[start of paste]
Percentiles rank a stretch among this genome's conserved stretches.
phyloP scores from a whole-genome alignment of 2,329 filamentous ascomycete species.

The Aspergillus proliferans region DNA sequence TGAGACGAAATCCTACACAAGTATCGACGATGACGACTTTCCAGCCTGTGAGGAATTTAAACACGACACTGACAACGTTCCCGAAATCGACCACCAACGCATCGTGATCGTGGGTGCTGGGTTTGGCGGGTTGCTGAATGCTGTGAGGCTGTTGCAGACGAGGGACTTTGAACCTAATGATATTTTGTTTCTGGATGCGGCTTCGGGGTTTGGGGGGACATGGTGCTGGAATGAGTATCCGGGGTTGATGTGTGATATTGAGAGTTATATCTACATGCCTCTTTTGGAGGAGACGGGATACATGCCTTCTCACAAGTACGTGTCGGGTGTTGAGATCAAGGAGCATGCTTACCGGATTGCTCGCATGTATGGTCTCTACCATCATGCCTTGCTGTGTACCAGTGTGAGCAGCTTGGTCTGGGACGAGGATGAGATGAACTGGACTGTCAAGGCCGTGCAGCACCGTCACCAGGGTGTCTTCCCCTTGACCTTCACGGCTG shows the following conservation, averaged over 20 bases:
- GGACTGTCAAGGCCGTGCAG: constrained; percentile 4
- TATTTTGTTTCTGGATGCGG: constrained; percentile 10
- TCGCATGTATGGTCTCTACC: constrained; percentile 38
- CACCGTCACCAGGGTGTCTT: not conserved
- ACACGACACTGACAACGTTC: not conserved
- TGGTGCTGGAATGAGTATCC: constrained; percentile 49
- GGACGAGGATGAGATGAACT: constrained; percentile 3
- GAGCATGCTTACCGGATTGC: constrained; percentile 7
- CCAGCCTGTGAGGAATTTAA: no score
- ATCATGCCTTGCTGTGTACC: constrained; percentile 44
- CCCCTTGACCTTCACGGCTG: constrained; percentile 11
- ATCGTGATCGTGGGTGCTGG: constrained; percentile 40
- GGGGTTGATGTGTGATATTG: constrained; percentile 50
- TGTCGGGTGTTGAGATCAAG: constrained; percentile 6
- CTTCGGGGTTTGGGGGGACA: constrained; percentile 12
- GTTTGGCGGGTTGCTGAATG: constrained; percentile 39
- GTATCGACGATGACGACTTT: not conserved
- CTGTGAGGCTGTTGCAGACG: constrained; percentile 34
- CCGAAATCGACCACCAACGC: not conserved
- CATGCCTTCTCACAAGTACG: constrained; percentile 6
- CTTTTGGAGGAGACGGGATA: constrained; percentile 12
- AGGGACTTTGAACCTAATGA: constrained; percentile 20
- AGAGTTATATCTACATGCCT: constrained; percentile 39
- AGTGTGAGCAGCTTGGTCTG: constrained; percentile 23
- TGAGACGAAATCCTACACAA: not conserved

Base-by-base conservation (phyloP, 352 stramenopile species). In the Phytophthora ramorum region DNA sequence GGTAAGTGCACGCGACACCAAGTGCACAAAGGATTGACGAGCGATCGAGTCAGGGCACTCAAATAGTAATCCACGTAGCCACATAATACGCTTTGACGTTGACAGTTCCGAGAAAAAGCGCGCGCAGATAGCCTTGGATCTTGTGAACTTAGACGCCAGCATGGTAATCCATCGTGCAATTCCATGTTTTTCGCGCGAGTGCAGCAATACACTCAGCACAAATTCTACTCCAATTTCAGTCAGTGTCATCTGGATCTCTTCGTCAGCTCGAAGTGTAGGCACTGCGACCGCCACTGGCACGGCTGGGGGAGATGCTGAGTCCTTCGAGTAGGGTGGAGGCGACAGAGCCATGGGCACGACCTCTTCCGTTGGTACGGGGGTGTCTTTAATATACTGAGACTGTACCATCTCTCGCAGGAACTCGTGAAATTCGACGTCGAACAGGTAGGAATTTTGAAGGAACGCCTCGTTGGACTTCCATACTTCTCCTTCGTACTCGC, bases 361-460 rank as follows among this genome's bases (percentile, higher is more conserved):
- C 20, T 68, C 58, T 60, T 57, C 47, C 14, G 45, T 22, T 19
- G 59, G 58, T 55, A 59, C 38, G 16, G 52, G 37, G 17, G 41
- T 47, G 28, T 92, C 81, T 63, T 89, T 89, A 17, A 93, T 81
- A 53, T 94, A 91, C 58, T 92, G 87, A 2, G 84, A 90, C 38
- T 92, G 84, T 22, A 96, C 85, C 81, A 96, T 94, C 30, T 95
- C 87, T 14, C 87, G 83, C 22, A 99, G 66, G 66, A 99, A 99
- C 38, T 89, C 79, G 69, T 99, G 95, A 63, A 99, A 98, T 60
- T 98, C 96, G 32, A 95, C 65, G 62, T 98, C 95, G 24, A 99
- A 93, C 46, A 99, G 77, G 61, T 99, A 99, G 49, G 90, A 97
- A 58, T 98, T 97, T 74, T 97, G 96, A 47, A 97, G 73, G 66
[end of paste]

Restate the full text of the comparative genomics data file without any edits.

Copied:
Percentiles rank a stretch among this genome's conserved stretches.
phyloP scores from a whole-genome alignment of 2,329 filamentous ascomycete species.

The Aspergillus proliferans region DNA sequence TGAGACGAAATCCTACACAAGTATCGACGATGACGACTTTCCAGCCTGTGAGGAATTTAAACACGACACTGACAACGTTCCCGAAATCGACCACCAACGCATCGTGATCGTGGGTGCTGGGTTTGGCGGGTTGCTGAATGCTGTGAGGCTGTTGCAGACGAGGGACTTTGAACCTAATGATATTTTGTTTCTGGATGCGGCTTCGGGGTTTGGGGGGACATGGTGCTGGAATGAGTATCCGGGGTTGATGTGTGATATTGAGAGTTATATCTACATGCCTCTTTTGGAGGAGACGGGATACATGCCTTCTCACAAGTACGTGTCGGGTGTTGAGATCAAGGAGCATGCTTACCGGATTGCTCGCATGTATGGTCTCTACCATCATGCCTTGCTGTGTACCAGTGTGAGCAGCTTGGTCTGGGACGAGGATGAGATGAACTGGACTGTCAAGGCCGTGCAGCACCGTCACCAGGGTGTCTTCCCCTTGACCTTCACGGCTG shows the following conservation, averaged over 20 bases:
- GGACTGTCAAGGCCGTGCAG: constrained; percentile 4
- TATTTTGTTTCTGGATGCGG: constrained; percentile 10
- TCGCATGTATGGTCTCTACC: constrained; percentile 38
- CACCGTCACCAGGGTGTCTT: not conserved
- ACACGACACTGACAACGTTC: not conserved
- TGGTGCTGGAATGAGTATCC: constrained; percentile 49
- GGACGAGGATGAGATGAACT: constrained; percentile 3
- GAGCATGCTTACCGGATTGC: constrained; percentile 7
- CCAGCCTGTGAGGAATTTAA: no score
- ATCATGCCTTGCTGTGTACC: constrained; percentile 44
- CCCCTTGACCTTCACGGCTG: constrained; percentile 11
- ATCGTGATCGTGGGTGCTGG: constrained; percentile 40
- GGGGTTGATGTGTGATATTG: constrained; percentile 50
- TGTCGGGTGTTGAGATCAAG: constrained; percentile 6
- CTTCGGGGTTTGGGGGGACA: constrained; percentile 12
- GTTTGGCGGGTTGCTGAATG: constrained; percentile 39
- GTATCGACGATGACGACTTT: not conserved
- CTGTGAGGCTGTTGCAGACG: constrained; percentile 34
- CCGAAATCGACCACCAACGC: not conserved
- CATGCCTTCTCACAAGTACG: constrained; percentile 6
- CTTTTGGAGGAGACGGGATA: constrained; percentile 12
- AGGGACTTTGAACCTAATGA: constrained; percentile 20
- AGAGTTATATCTACATGCCT: constrained; percentile 39
- AGTGTGAGCAGCTTGGTCTG: constrained; percentile 23
- TGAGACGAAATCCTACACAA: not conserved

Base-by-base conservation (phyloP, 352 stramenopile species). In the Phytophthora ramorum region DNA sequence GGTAAGTGCACGCGACACCAAGTGCACAAAGGATTGACGAGCGATCGAGTCAGGGCACTCAAATAGTAATCCACGTAGCCACATAATACGCTTTGACGTTGACAGTTCCGAGAAAAAGCGCGCGCAGATAGCCTTGGATCTTGTGAACTTAGACGCCAGCATGGTAATCCATCGTGCAATTCCATGTTTTTCGCGCGAGTGCAGCAATACACTCAGCACAAATTCTACTCCAATTTCAGTCAGTGTCATCTGGATCTCTTCGTCAGCTCGAAGTGTAGGCACTGCGACCGCCACTGGCACGGCTGGGGGAGATGCTGAGTCCTTCGAGTAGGGTGGAGGCGACAGAGCCATGGGCACGACCTCTTCCGTTGGTACGGGGGTGTCTTTAATATACTGAGACTGTACCATCTCTCGCAGGAACTCGTGAAATTCGACGTCGAACAGGTAGGAATTTTGAAGGAACGCCTCGTTGGACTTCCATACTTCTCCTTCGTACTCGC, bases 361-460 rank as follows among this genome's bases (percentile, higher is more conserved):
- C 20, T 68, C 58, T 60, T 57, C 47, C 14, G 45, T 22, T 19
- G 59, G 58, T 55, A 59, C 38, G 16, G 52, G 37, G 17, G 41
- T 47, G 28, T 92, C 81, T 63, T 89, T 89, A 17, A 93, T 81
- A 53, T 94, A 91, C 58, T 92, G 87, A 2, G 84, A 90, C 38
- T 92, G 84, T 22, A 96, C 85, C 81, A 96, T 94, C 30, T 95
- C 87, T 14, C 87, G 83, C 22, A 99, G 66, G 66, A 99, A 99
- C 38, T 89, C 79, G 69, T 99, G 95, A 63, A 99, A 98, T 60
- T 98, C 96, G 32, A 95, C 65, G 62, T 98, C 95, G 24, A 99
- A 93, C 46, A 99, G 77, G 61, T 99, A 99, G 49, G 90, A 97
- A 58, T 98, T 97, T 74, T 97, G 96, A 47, A 97, G 73, G 66